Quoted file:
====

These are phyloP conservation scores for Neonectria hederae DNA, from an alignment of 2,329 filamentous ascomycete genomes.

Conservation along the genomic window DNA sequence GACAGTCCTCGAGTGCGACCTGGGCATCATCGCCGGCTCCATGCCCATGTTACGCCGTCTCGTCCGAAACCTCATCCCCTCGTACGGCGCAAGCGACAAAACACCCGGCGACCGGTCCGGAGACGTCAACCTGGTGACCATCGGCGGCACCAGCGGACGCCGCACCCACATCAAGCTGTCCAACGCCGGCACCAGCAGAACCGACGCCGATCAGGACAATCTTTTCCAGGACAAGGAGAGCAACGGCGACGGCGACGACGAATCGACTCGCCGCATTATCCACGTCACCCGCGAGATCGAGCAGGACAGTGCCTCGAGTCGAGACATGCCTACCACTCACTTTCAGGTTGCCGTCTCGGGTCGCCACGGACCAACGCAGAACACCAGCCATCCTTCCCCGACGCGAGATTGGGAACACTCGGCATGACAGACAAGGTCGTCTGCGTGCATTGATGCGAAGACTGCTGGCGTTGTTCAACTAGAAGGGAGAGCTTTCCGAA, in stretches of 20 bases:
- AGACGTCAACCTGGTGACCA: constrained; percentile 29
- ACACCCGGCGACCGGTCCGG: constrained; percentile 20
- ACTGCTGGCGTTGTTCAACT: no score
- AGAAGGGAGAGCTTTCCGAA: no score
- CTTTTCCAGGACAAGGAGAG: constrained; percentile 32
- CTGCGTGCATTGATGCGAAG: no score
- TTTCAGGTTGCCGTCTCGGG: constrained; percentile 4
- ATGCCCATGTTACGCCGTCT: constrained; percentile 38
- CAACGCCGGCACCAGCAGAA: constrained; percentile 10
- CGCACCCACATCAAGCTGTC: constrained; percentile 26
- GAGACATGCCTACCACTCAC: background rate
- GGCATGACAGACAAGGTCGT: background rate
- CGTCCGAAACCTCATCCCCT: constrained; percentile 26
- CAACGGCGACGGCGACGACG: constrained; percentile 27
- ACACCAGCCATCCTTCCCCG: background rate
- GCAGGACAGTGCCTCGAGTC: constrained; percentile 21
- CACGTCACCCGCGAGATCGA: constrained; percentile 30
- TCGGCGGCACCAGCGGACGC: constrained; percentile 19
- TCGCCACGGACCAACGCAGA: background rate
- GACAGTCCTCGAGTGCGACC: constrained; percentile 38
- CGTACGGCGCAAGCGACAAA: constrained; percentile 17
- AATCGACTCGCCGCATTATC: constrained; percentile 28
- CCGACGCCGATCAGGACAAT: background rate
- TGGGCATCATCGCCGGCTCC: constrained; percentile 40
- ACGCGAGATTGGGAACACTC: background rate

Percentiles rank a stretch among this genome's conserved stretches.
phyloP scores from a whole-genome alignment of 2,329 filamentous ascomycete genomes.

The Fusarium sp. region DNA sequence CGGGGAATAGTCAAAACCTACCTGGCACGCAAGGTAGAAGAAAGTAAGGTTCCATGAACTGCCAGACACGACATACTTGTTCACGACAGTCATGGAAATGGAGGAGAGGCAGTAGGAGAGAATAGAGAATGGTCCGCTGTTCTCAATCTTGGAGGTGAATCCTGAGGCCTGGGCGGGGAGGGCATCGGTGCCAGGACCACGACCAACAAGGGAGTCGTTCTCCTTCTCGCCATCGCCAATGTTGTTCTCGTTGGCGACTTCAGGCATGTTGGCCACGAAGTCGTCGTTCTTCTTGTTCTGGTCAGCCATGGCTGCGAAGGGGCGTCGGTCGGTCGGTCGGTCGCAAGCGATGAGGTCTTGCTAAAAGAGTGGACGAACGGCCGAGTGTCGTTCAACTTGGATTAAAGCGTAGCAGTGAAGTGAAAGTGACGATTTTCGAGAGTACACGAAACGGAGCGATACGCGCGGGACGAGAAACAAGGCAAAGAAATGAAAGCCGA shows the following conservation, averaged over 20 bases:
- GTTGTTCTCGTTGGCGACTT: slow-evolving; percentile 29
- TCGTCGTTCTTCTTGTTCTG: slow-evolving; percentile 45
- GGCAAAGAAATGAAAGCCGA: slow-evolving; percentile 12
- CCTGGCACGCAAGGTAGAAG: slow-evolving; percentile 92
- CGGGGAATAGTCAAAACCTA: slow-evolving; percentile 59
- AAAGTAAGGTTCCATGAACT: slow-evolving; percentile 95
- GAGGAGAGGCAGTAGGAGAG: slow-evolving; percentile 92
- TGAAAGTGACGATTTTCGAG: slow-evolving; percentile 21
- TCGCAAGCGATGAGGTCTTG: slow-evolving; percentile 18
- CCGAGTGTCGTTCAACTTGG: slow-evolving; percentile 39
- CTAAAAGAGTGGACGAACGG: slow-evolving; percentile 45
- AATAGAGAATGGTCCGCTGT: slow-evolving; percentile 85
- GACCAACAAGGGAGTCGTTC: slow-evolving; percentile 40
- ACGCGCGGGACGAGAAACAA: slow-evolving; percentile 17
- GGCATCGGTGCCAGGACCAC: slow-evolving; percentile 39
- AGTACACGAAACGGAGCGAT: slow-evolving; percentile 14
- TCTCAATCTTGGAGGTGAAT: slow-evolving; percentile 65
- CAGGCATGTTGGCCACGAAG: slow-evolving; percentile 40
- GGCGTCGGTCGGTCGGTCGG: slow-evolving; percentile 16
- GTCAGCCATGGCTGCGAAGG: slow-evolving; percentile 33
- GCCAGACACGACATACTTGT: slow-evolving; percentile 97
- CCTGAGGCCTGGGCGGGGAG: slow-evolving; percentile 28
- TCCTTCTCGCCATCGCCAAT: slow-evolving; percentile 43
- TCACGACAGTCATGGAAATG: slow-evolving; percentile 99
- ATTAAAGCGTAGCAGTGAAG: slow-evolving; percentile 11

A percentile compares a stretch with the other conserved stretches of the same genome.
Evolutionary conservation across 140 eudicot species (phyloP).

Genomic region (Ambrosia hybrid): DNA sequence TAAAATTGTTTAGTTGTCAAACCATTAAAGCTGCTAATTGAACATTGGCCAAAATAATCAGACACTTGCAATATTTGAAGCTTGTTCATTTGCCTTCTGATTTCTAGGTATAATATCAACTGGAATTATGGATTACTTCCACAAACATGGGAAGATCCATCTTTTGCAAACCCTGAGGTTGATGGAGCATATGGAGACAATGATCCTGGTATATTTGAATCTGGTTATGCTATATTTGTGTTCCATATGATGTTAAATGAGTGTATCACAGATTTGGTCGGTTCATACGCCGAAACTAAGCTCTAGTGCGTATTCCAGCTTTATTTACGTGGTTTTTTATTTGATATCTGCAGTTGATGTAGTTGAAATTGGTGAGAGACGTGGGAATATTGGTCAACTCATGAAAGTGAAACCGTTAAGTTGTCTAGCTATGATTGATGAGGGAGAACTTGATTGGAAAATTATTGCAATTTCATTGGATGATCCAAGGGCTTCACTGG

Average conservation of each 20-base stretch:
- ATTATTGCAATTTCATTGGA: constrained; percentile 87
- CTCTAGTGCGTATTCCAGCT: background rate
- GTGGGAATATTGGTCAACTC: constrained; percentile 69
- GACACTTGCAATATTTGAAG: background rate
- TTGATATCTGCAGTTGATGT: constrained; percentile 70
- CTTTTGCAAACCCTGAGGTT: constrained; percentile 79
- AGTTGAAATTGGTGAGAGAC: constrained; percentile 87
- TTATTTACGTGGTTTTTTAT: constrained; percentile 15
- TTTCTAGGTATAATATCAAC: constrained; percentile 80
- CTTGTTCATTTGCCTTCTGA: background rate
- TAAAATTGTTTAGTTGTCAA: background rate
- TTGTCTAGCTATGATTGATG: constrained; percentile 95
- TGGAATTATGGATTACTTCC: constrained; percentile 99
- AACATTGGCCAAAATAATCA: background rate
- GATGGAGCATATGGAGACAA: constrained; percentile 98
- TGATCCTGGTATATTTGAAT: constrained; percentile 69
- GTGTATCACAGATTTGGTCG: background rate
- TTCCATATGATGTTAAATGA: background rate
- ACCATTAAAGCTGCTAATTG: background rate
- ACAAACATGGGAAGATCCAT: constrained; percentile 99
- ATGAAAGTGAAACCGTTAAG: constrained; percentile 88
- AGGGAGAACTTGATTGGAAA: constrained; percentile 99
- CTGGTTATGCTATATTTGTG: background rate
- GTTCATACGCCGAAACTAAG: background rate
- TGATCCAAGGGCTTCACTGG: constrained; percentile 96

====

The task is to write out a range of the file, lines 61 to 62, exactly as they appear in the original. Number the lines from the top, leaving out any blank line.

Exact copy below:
- CTCTAGTGCGTATTCCAGCT: background rate
- GTGGGAATATTGGTCAACTC: constrained; percentile 69